Washington, D.C. Prison Reform Organizations

 

The Prisons and Justice Initiative plans to network with other existing organizations within the Washington, D.C. area, establishing partnerships on joint projects, co-sponsoring events, and providing a platform for local organizations working to support societal reentry for returning citizens to interact and collaborate.  The following list, which will be expanded over time, captures some of the organizations in our area:

American Civil Liberties Union (ACLU) National Prison Project

The NPP is devoted to (a) dramatically reducing incarceration rates, (b) ending inhumane prison conditions, (c) increasing both transparency and public accountability, and (d) expanded the rights of incarcerated Americans.  It litigates and advocates on a national level.  In sum, the NPP fights to make the prison system constitutional.

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Council of State Governments’ Justice Center

For a decade, the Justice Center has provided states with data-driven practices that are meant to fruitfully and fairly address specific public safety issues.  It focuses on areas that are tightly related to the criminal justice system, such as mental health.  

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Free Minds Book Club

Free Minds holds weekly book clubs and writing workshops for minors who are charged as adults and incarcerated at the D.C. jail.  This organization hosts regular Write Nights near the Takoma Metro station and publishes its own literary journal (composed of poems by Free Minds members).

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Justice Policy Institute

JPI is a think-tank that seeks to improve the criminal justice system and render incarceration a last resort.  It offers training, policy briefs, reports, and strategic communications to other organizations in the field.

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Mayor's Office on Returning Citizens Affairs

This division of the Mayor's office provides information and support to formerly incarcerated D.C. residents.  Its outreach programs focus on employment, housing, health, and education.

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National Homecomers Academy

NHA is a community organization, headquartered in Northeast D.C.  Its founders, who were incarcerated for decades, wish to bring positive change to their communities.  Some of their programs, such as “Safe Passages,” focus on improving the lives of children.  By reaching out to youth, NHA’s members hope to help end generational cycles of incarceration.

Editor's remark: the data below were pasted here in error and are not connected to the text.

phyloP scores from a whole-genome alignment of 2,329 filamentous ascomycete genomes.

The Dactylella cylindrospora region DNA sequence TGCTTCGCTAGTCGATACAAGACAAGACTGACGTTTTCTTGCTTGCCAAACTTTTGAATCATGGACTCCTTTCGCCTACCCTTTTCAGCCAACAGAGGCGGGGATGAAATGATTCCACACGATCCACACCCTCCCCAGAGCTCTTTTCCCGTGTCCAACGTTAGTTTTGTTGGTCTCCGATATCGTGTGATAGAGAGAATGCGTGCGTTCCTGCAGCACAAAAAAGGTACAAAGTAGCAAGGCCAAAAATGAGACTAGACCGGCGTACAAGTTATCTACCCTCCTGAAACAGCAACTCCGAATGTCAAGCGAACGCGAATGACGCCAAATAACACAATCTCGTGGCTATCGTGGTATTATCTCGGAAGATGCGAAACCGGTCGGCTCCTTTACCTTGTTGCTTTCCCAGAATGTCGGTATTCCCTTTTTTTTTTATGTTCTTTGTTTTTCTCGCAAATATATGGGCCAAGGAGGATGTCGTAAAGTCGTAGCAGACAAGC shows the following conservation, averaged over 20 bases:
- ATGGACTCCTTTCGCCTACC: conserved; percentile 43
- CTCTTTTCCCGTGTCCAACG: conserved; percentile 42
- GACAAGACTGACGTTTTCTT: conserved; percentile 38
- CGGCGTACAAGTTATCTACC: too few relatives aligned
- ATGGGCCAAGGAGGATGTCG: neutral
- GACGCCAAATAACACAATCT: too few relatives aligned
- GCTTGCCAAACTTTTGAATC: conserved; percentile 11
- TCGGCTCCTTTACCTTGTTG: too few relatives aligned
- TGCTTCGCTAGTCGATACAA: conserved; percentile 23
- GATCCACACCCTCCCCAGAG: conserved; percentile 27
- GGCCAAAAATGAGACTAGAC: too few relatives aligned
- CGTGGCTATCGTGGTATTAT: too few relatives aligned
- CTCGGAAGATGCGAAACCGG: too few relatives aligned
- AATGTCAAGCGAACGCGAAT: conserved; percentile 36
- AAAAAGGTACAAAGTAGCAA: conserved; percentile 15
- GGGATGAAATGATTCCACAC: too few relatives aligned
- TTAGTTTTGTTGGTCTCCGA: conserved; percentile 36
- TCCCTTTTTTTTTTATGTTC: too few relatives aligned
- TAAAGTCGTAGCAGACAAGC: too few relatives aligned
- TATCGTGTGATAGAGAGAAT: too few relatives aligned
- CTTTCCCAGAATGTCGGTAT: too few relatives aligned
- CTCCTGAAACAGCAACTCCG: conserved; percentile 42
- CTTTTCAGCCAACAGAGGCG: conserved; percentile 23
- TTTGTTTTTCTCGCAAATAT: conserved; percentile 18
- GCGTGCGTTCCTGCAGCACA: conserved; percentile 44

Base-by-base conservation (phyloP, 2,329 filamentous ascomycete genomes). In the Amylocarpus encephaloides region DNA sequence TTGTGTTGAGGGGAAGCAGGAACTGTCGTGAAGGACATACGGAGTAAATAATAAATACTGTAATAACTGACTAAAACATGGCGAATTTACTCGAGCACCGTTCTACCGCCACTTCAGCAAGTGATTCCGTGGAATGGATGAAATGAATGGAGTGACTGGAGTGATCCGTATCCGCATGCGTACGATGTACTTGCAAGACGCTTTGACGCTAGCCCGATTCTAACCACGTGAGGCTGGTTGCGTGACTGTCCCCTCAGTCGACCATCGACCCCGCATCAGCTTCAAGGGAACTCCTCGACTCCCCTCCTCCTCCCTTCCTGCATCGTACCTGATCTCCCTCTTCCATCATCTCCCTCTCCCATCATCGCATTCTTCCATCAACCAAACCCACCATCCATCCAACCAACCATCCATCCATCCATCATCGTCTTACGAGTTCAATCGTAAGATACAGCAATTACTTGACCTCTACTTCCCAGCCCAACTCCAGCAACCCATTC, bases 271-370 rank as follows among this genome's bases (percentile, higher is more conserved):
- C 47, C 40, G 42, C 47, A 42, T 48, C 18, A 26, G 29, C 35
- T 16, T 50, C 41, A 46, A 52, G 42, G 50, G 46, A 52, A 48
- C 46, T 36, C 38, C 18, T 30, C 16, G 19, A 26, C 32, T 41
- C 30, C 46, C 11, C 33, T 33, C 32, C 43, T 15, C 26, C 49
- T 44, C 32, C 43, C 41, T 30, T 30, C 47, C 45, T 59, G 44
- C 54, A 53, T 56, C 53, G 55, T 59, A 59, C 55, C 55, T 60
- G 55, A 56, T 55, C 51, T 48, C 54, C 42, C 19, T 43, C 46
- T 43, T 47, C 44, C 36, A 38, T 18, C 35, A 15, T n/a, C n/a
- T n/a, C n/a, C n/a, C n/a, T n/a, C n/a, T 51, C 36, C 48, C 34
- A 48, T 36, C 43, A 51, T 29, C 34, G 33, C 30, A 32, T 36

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The National Reentry Network for Returning Citizens

This local group, comprised entirely of volunteers, aims to connect returning citizens to vital resources (housing, jobs, mental health programs, etc.). Through its efforts, the Reentry Network for Returning Citizens rebuilds relationships and communities.

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Reunion

Reunion is an interfaith community with strong D.C. roots.  It aims to “dismantle mass incarceration through relationships and commitment.”  Reunion hosts several weekly spiritual support groups (Freedom Circles) in the Adams Morgan area as well as larger, bi-monthly events.

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The Sentencing Project

The Sentencing Project works for sentencing reform, promotes alternatives to incarceration, and addresses unjust practices within the criminal justice system.  Through advocacy, research, and publication, it seeks to change “the way Americans think about crime and punishment.”

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Vera Institute of Justice

The Vera Institute is a nonpartisan, nonprofit organization that seeks to improve the criminal justice system through “research and innovation.”  It works closely with government officials to achieve this aim.  Vera has offices in Washington, D.C., New York, New Orleans, and Los Angeles.

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Welcome Home Re-entry Program (Catholic Charities)

Welcome Home Re-entry is part of Catholic Charities.  Its coordinators match volunteers (mentors) with returned citizens (mentees) who have reached out for help amid their transition.  Mentors and mentees connect once a week and get together at least once a month.  The program organizes bi-monthly support group sessions for all participants..  Welcome Home Re-entry operates not only in D.C. but also in two Maryland counties (Montgomery and Prince George’s).

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